The Main Characters

May 2007

            These are the main characters that I see.  Some may not end up as important, and others may emerge in importance.  In addition, of course, there will be minor characters that enter the story from time to time.  Accompanying this write-up is a table that portrays the ages and birthdays of each character across the years of the novel.

            There are others in the Kingman family whose ages in relationship to Robert, Micah and Gregory I have yet to establish, as well as any personality characteristics that might play upon Palouse, but here’s the list so far:

Micah Kingman – Micah, the principal character of Palouse, is the adoptive son of the Kingman family.  He is brought to their farm in Eastern Washington at age 9 to join .  He becomes intently dedicated to playing the violin (or maybe trumpet) and shows a genius for it, especially with the help of his adoptive mother, a piano teacher in learning the basics of and love for music.  With this extraordinary dedication he proceeds from prize after prize to national recognition.  Micah stays dedicated to his music until about age 15, when his dedication breaks down as immaturity—a pent-up need to be a child/teen-ager/sexual being—takes over.

 David Stirling – Besides the Kingman family, David, a fellow musician—competent but not a genius—is one of the people who observes Micah’s growth and later downfall, partly because he understands better than anyone else the inner workings of Micah and partly because he is in love with him. David is gay and out.  He is the person who returns Micah to his genius music calling, and, as a consequence, wins Micah’s eternal love.  David, while a student at Whitman College, will encounter Micah when he is at Walla Walla College, a Seventh Day Adventist institution, and their friendship will be rekindled into a relationship.

Betty Kingman – Betty’s character has been growing more and more complex in my mind as I develop the story.  Some of the changes arise from happenstance.  When I decided to move the story in time so that I could incorporate her son Robert Kingman from Jake’s Side, the only way the time would fit would be to have him born when she was 17.  The pregnancy in high school would have interrupted any career she might have had in music, and it placed her squarely involved in her religion—I think, Seventh Day Adventist—where she was destined to raise lots of children.  She takes her religion seriously, which will cause problems later with homosexuality.  Unfortunately, after her second or third child, she is unable to have any more, so the only way to have many children is to adopt, which she does.  She chooses mixed-race kids, which is how Micah came to her.  She maintains her connection to music by teaching piano, but when Micah comes, his ambition becomes hers.   Thus, Micah’s renunciation of his musical career has a personal reverberation.  Furthermore, when David Stirling arrives at the end of Palouse with a bittersweet option—having Micah resume his career if he maintains his relationship with David or losing Micah’s career without David—she is torn between her religion and the career that she lives through Micah.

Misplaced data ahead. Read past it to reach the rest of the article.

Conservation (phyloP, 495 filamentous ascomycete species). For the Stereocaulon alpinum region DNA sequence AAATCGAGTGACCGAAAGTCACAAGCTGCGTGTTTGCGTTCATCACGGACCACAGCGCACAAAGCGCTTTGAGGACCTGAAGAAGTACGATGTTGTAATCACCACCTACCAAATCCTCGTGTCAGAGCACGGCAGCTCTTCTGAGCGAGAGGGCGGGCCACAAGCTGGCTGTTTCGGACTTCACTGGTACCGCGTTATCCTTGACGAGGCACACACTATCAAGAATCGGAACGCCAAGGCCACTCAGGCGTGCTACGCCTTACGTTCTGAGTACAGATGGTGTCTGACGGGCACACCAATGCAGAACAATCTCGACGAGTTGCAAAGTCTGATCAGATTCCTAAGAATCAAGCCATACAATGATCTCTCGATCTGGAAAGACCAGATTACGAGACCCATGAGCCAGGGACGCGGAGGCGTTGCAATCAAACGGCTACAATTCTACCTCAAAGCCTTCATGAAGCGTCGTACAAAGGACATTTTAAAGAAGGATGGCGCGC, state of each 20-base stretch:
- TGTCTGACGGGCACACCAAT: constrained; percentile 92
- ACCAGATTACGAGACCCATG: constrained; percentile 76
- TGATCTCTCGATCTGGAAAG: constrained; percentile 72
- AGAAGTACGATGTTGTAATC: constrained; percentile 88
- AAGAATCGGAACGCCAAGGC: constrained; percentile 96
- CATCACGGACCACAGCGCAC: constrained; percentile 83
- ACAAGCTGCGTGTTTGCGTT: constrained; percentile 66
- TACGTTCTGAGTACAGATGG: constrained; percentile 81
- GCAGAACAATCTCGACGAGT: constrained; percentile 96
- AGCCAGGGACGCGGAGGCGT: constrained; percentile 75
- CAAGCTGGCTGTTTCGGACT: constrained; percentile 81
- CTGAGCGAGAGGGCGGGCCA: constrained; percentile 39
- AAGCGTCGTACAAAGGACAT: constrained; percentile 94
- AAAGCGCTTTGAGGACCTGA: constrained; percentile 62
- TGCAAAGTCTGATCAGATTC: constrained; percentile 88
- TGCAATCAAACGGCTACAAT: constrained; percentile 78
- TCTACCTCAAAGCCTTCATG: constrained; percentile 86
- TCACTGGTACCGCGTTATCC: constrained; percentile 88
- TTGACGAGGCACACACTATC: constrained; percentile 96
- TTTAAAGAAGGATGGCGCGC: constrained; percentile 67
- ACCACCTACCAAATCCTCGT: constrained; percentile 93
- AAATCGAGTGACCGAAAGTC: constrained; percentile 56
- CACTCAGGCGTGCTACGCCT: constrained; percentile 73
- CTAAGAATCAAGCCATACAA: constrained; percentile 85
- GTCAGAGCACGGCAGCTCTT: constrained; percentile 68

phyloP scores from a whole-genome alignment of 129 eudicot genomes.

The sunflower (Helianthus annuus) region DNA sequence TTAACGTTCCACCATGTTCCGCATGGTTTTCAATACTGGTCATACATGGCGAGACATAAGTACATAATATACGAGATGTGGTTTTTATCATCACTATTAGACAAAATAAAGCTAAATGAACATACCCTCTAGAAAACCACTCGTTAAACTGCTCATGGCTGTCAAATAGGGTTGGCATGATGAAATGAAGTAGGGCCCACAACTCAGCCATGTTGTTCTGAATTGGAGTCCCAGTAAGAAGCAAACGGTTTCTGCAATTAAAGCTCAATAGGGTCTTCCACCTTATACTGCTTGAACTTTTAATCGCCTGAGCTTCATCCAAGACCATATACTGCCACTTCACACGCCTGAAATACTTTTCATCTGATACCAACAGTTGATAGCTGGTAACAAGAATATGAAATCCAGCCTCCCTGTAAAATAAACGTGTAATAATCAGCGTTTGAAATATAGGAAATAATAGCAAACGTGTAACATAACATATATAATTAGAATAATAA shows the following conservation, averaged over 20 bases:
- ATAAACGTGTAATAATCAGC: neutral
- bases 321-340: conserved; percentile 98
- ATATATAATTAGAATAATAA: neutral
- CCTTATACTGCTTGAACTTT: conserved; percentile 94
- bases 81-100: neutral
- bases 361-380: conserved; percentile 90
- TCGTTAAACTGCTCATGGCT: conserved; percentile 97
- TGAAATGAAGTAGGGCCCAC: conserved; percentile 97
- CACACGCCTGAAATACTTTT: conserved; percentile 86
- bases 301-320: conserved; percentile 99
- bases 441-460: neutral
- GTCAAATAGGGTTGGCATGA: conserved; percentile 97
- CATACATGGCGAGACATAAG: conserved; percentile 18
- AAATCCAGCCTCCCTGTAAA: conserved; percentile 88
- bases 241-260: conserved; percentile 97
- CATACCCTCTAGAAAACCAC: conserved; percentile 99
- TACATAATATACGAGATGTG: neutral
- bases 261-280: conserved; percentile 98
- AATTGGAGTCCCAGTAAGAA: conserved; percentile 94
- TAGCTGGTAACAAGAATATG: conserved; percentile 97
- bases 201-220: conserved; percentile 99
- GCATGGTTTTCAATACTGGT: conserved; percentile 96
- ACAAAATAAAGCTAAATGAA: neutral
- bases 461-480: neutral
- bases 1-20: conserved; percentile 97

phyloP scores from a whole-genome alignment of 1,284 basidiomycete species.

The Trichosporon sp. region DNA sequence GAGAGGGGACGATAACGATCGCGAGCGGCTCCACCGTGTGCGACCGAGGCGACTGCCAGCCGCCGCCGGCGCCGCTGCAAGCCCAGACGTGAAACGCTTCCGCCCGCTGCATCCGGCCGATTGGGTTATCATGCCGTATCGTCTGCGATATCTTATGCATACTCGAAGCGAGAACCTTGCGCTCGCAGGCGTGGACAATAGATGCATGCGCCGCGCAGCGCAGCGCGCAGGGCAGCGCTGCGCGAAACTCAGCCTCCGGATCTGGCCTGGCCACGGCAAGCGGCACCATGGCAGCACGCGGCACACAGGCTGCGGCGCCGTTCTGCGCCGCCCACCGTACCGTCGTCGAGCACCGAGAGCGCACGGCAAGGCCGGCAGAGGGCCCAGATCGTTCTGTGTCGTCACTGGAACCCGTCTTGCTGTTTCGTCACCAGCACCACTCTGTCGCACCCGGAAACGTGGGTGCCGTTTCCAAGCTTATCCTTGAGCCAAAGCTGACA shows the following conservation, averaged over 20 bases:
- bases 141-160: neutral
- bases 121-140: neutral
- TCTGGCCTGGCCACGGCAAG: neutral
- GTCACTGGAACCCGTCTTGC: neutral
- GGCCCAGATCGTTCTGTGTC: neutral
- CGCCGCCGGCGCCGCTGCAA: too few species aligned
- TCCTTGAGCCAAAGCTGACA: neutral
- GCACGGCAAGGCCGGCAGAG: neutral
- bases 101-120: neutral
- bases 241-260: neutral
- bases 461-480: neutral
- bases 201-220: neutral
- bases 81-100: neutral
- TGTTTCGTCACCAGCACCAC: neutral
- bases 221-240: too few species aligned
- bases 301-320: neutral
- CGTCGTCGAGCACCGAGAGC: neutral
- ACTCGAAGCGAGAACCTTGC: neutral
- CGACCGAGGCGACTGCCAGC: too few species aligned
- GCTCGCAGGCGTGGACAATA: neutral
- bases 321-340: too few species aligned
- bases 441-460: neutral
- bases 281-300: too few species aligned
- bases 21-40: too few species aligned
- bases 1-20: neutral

Stanley Kingman --  Stanley’s life was hard.  He was married at 17 with a child on the way and one (two?) more coming in rapid succession.  He scrimped to buy a farm and worked his butt off to make it successful.  In doing so, he relied so heavily on his first born, Robert (from Jake’s Side), that at age 18, an alienated Robert left and never returned.  When he returns in Palouse, with his life mate Sam Peterson, Stanley rebels against his wife, who wants nothing to do with her son, and refuses to let his son go a second time. 

Robert Kingman – Kingman to Jake, he returns for a visit to America to visit Jake and Robbie in Seattle, but decides to stop by Eastern Washington on his way—with Sam Peterson, his life mate.  In the Palouse he makes a connection with Micah, recognizes his talent, and when in Seattle convinces Jake and Robbie to become patrons to Micah.

Gregory Kingman – Gregory, also adopted, is Micah’s brother and shares a bedroom with him.  Gregory will be the more traditional farm-community boy, whose expects to take over the Kingman farm.  Before Micah rebels, Gregory is the wild one in the family and is constantly in danger of knocking up his latest girlfriend, repeating Stanley’s “mistake.” 

Jake and Robbie Ellis-Cantwell – From Jake’s Hand and Jake’s Side, these two men enter Micah’s life in their support for his musical career after an introduction by Robert Kingman.  At the end of the novel they will present Micah with a treasured musical instrument as a “wedding gift.”  During trips to Seattle, Micah will stay with Jake and Robbie and learn what a stable gay relationship entails. 

Marty Newman – Marty (I’m not sure I like this name) is Micah’s roommate in the remote school he is sent to in Idaho/Oregon/Montana when his Betty and Stan seek a place to temper Micah’s rebellion.  Marty has been sent to the school also for his rebellion against his parents, but his rebellion is due in part to being gay and in the closet.  Micah, who probably considers himself straight at this time, learns to like/love and support Marty Newman, and in doing so learns about Marty’s sexual orientation and the problems of being gay in a religious family. Marty may enter the story again after the year in the school after being kicked out of his home and having to live on the streets—with what that means for a gay teen-ager.  Maybe he will commit suicide with Micah piecing together the reasons afterward.